"They're never convince her of that," Cloud said. If he knew Aeris at all, he knew that for certain. She would never join them. "If they find out they can't, would they kill her then?"
"There's really no way for me to know," the Sage replied. "I can only guess at their intentions given the knowledge I have of them. I imagine it would be difficult to keep her a prisoner indefinitely."
"I've got to save her," he said.
"You are only one man, and you are still ill," the Sage pointed out.
"I've got to try!" Cloud responded.
As he said that the lifted his head, trying to pull himself up to a sitting position, but the Sage placed a hand lightly on his chest and gently eased him back down.
"Rest now, save later," the Sage said. "There is nothing you can do in this condition. First get your strength back up, then worry about rescuing your friend. You've got some time. They're not going to kill her, or not anytime soon anyway. It would be foolish to rush out there now."
Cloud lay back down with a sigh. The Sage was right, though he was loath to admit it. His fever was gone, but he was still weak from days of illness. He was in no condition to wander around looking for Aeris, much less fight. He realized he still didn't even know where the Cetra base was.
"You know where they are right?" he asked. "You can lead me to them? When I'm stronger?"
"Yes," the Sage replied. "There is a way."
Something in the way he said that made Cloud take notice.
"What do you mean by that?"
The Cetra Sage stood up again and began pacing back and forth in front of the bed, his hands clasped behind his back.
"You can't get to their base by the surface. Not without being seen anyway. They have safeguards against that. Even if you weren't ill, you wouldn't be able to fight them all by yourself."
"How many of them are there?" Cloud asked.
"Perhaps a dozen. I'm not completely sure. Certainly more than one human could handle."
"So how do I get in?" Cloud asked. It was obvious the Sage had something else in mind.
"As I said, the Cetra live in one portion of their old capital. Most of it is uninhabited, in ruins, but there are many ways down to it. There should be a way to get through to them taking that route."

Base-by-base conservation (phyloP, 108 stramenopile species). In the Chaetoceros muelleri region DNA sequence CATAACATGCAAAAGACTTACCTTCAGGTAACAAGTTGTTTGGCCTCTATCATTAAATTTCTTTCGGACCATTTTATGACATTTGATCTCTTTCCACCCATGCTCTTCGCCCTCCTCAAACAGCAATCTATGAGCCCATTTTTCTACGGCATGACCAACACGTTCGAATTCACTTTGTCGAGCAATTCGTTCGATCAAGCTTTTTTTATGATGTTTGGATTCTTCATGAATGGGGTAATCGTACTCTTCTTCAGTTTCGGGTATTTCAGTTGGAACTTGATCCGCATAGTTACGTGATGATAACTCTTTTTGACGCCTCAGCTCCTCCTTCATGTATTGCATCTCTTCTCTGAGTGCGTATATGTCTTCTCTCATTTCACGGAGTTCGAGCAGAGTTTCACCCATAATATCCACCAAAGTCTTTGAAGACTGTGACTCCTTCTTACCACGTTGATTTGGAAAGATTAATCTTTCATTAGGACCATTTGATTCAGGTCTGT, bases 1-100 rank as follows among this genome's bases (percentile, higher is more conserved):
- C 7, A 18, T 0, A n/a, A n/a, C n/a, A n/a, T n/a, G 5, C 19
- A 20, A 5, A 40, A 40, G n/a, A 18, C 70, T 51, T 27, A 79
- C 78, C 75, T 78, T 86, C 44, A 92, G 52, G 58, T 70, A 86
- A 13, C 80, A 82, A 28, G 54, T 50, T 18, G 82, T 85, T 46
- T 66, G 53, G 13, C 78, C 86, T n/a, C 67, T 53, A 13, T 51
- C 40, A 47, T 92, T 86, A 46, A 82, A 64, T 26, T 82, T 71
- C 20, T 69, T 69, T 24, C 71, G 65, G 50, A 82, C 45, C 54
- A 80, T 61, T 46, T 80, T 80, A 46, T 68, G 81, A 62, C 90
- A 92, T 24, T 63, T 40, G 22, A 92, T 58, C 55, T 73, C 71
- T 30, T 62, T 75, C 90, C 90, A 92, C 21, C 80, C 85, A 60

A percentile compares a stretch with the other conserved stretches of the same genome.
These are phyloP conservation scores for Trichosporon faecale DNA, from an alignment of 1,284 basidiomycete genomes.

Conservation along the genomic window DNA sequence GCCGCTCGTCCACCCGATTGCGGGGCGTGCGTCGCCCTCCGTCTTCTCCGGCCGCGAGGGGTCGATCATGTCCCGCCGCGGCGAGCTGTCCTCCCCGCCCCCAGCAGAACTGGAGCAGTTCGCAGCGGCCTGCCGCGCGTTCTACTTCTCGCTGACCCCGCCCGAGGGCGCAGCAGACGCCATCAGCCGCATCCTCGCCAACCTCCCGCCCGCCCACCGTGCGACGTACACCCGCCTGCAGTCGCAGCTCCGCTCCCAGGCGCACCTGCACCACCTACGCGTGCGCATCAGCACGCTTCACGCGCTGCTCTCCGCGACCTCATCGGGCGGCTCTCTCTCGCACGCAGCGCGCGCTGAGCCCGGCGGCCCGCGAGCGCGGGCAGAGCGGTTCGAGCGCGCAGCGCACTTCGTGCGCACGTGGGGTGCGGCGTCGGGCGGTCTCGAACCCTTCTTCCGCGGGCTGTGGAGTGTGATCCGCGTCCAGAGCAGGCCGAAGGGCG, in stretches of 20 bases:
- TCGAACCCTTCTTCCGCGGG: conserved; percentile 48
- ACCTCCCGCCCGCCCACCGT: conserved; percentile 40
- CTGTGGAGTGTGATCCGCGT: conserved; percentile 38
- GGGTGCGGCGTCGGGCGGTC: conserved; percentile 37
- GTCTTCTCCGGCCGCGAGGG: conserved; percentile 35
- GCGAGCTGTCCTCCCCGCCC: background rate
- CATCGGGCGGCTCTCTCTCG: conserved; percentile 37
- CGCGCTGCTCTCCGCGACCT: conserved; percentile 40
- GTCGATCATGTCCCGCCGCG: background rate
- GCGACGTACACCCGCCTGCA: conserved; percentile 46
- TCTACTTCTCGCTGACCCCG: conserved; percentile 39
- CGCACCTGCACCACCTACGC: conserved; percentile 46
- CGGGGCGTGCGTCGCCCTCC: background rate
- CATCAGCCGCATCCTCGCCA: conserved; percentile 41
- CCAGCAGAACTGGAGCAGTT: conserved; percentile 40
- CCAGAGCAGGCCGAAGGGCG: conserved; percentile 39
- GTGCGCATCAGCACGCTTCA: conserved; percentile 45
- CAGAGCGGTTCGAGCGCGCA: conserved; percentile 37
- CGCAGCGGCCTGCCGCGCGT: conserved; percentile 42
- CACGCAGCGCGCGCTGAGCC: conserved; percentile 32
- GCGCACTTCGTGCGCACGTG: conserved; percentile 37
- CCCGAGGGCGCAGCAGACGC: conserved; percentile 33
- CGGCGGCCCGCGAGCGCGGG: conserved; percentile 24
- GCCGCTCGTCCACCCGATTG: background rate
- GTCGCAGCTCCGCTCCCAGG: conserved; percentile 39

"Should be?" Cloud said dubiously.
"It has been many years since I've been down there. So many I can't count. There was a way through, but who knows what may have changed since? The old ways may be blocked, or they may not. I cannot say. If you choose to go that way you will almost certainly come upon the Cetra unawares, but there are dangers. Most of the city below has been abandoned for centuries. In that time all manner of fell beast has taken up residence there. It will not be easy to get through."
"Well, I never thought this was going to be easy," Cloud commented. He slipped his hands behind his head, looking up at the ceiling. He had learned a lot. It was all clear now, but unfortunately, there didn't seem much he could do about it at the moment. He could tell he was still weak, he knew the Cetra Sage was right. He had to wait until he felt better. Hopefully no more than a day or two but even that long would try his patience.
The Sage, having said his peace, walked away from Cloud. He picked up a broom and started sweeping the ground in front of the fireplace. The dust swirled up around him and it didn't seem he was doing much good. It just seemed to Cloud as if he were moving the dust from here to there.
"What are you doing here?" Cloud questioned.
"What do you mean?" the Sage asked, without looking up.
"You're not a Cetra," Cloud said. "How did you get here? Why are you here alone on this island?"
"I'm here to observe the Cetra," the Sage replied. "It's what I do."
"But how long have you been doing it? How long have you been here?"
"I've been here since the Cetra came," the Sage said simply.